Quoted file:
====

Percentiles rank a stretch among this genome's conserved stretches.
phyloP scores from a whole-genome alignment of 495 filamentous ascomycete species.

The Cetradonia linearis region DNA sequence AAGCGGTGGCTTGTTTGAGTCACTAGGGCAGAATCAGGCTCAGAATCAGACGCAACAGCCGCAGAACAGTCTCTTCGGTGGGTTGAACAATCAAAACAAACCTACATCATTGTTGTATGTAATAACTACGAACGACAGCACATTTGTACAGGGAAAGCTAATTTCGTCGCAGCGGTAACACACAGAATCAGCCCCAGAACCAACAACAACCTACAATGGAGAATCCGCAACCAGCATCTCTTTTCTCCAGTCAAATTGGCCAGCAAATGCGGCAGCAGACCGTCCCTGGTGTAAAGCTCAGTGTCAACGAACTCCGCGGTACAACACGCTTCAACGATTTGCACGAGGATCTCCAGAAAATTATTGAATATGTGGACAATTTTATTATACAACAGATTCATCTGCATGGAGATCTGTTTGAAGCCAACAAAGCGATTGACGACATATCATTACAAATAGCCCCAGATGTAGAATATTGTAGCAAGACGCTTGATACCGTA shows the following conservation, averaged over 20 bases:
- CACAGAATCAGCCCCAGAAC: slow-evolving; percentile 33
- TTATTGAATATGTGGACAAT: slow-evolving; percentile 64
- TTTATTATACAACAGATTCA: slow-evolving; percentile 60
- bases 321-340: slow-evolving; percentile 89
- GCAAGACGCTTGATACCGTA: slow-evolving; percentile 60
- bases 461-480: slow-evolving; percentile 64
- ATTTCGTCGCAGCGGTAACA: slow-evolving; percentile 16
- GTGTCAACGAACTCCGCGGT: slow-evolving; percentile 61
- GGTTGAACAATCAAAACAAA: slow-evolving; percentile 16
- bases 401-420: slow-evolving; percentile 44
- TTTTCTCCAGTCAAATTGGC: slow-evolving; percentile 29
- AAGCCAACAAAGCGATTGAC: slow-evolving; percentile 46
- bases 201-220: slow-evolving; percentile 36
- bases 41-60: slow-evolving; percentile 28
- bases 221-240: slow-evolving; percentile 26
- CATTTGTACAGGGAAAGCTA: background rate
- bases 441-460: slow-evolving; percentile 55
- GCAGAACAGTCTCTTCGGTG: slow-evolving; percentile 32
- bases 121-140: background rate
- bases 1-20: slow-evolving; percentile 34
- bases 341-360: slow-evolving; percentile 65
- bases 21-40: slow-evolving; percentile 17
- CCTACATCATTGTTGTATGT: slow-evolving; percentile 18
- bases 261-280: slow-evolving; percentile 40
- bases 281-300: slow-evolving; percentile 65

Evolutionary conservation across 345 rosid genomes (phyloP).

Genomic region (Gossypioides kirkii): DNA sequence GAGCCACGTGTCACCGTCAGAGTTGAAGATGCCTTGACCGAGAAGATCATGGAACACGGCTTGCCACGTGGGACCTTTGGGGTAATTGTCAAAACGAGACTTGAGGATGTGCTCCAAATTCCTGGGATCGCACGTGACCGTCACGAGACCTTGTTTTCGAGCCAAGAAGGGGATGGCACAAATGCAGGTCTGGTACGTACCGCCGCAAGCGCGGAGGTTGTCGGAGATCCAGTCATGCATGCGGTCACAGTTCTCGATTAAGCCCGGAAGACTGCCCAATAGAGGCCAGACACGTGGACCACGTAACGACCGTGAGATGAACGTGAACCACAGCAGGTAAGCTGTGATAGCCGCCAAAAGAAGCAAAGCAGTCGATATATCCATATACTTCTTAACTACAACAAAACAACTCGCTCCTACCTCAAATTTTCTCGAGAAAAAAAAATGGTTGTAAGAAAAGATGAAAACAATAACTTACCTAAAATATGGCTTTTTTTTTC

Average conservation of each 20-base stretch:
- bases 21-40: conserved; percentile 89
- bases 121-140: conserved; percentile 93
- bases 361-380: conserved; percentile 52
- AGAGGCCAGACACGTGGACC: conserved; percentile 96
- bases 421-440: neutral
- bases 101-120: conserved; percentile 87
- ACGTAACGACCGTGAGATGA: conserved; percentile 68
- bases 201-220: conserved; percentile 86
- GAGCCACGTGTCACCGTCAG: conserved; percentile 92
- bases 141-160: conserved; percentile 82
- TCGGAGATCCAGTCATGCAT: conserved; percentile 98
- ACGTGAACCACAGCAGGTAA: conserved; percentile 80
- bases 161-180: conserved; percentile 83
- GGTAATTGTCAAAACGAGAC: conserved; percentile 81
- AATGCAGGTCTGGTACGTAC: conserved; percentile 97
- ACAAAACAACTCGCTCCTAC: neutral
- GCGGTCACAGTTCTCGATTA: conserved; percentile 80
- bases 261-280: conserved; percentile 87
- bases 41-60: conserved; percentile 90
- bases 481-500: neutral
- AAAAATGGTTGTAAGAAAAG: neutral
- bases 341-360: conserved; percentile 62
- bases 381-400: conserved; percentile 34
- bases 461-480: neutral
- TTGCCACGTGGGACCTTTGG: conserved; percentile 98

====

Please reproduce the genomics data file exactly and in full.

Percentiles rank a stretch among this genome's conserved stretches.
phyloP scores from a whole-genome alignment of 495 filamentous ascomycete species.

The Cetradonia linearis region DNA sequence AAGCGGTGGCTTGTTTGAGTCACTAGGGCAGAATCAGGCTCAGAATCAGACGCAACAGCCGCAGAACAGTCTCTTCGGTGGGTTGAACAATCAAAACAAACCTACATCATTGTTGTATGTAATAACTACGAACGACAGCACATTTGTACAGGGAAAGCTAATTTCGTCGCAGCGGTAACACACAGAATCAGCCCCAGAACCAACAACAACCTACAATGGAGAATCCGCAACCAGCATCTCTTTTCTCCAGTCAAATTGGCCAGCAAATGCGGCAGCAGACCGTCCCTGGTGTAAAGCTCAGTGTCAACGAACTCCGCGGTACAACACGCTTCAACGATTTGCACGAGGATCTCCAGAAAATTATTGAATATGTGGACAATTTTATTATACAACAGATTCATCTGCATGGAGATCTGTTTGAAGCCAACAAAGCGATTGACGACATATCATTACAAATAGCCCCAGATGTAGAATATTGTAGCAAGACGCTTGATACCGTA shows the following conservation, averaged over 20 bases:
- CACAGAATCAGCCCCAGAAC: slow-evolving; percentile 33
- TTATTGAATATGTGGACAAT: slow-evolving; percentile 64
- TTTATTATACAACAGATTCA: slow-evolving; percentile 60
- bases 321-340: slow-evolving; percentile 89
- GCAAGACGCTTGATACCGTA: slow-evolving; percentile 60
- bases 461-480: slow-evolving; percentile 64
- ATTTCGTCGCAGCGGTAACA: slow-evolving; percentile 16
- GTGTCAACGAACTCCGCGGT: slow-evolving; percentile 61
- GGTTGAACAATCAAAACAAA: slow-evolving; percentile 16
- bases 401-420: slow-evolving; percentile 44
- TTTTCTCCAGTCAAATTGGC: slow-evolving; percentile 29
- AAGCCAACAAAGCGATTGAC: slow-evolving; percentile 46
- bases 201-220: slow-evolving; percentile 36
- bases 41-60: slow-evolving; percentile 28
- bases 221-240: slow-evolving; percentile 26
- CATTTGTACAGGGAAAGCTA: background rate
- bases 441-460: slow-evolving; percentile 55
- GCAGAACAGTCTCTTCGGTG: slow-evolving; percentile 32
- bases 121-140: background rate
- bases 1-20: slow-evolving; percentile 34
- bases 341-360: slow-evolving; percentile 65
- bases 21-40: slow-evolving; percentile 17
- CCTACATCATTGTTGTATGT: slow-evolving; percentile 18
- bases 261-280: slow-evolving; percentile 40
- bases 281-300: slow-evolving; percentile 65

Evolutionary conservation across 345 rosid genomes (phyloP).

Genomic region (Gossypioides kirkii): DNA sequence GAGCCACGTGTCACCGTCAGAGTTGAAGATGCCTTGACCGAGAAGATCATGGAACACGGCTTGCCACGTGGGACCTTTGGGGTAATTGTCAAAACGAGACTTGAGGATGTGCTCCAAATTCCTGGGATCGCACGTGACCGTCACGAGACCTTGTTTTCGAGCCAAGAAGGGGATGGCACAAATGCAGGTCTGGTACGTACCGCCGCAAGCGCGGAGGTTGTCGGAGATCCAGTCATGCATGCGGTCACAGTTCTCGATTAAGCCCGGAAGACTGCCCAATAGAGGCCAGACACGTGGACCACGTAACGACCGTGAGATGAACGTGAACCACAGCAGGTAAGCTGTGATAGCCGCCAAAAGAAGCAAAGCAGTCGATATATCCATATACTTCTTAACTACAACAAAACAACTCGCTCCTACCTCAAATTTTCTCGAGAAAAAAAAATGGTTGTAAGAAAAGATGAAAACAATAACTTACCTAAAATATGGCTTTTTTTTTC

Average conservation of each 20-base stretch:
- bases 21-40: conserved; percentile 89
- bases 121-140: conserved; percentile 93
- bases 361-380: conserved; percentile 52
- AGAGGCCAGACACGTGGACC: conserved; percentile 96
- bases 421-440: neutral
- bases 101-120: conserved; percentile 87
- ACGTAACGACCGTGAGATGA: conserved; percentile 68
- bases 201-220: conserved; percentile 86
- GAGCCACGTGTCACCGTCAG: conserved; percentile 92
- bases 141-160: conserved; percentile 82
- TCGGAGATCCAGTCATGCAT: conserved; percentile 98
- ACGTGAACCACAGCAGGTAA: conserved; percentile 80
- bases 161-180: conserved; percentile 83
- GGTAATTGTCAAAACGAGAC: conserved; percentile 81
- AATGCAGGTCTGGTACGTAC: conserved; percentile 97
- ACAAAACAACTCGCTCCTAC: neutral
- GCGGTCACAGTTCTCGATTA: conserved; percentile 80
- bases 261-280: conserved; percentile 87
- bases 41-60: conserved; percentile 90
- bases 481-500: neutral
- AAAAATGGTTGTAAGAAAAG: neutral
- bases 341-360: conserved; percentile 62
- bases 381-400: conserved; percentile 34
- bases 461-480: neutral
- TTGCCACGTGGGACCTTTGG: conserved; percentile 98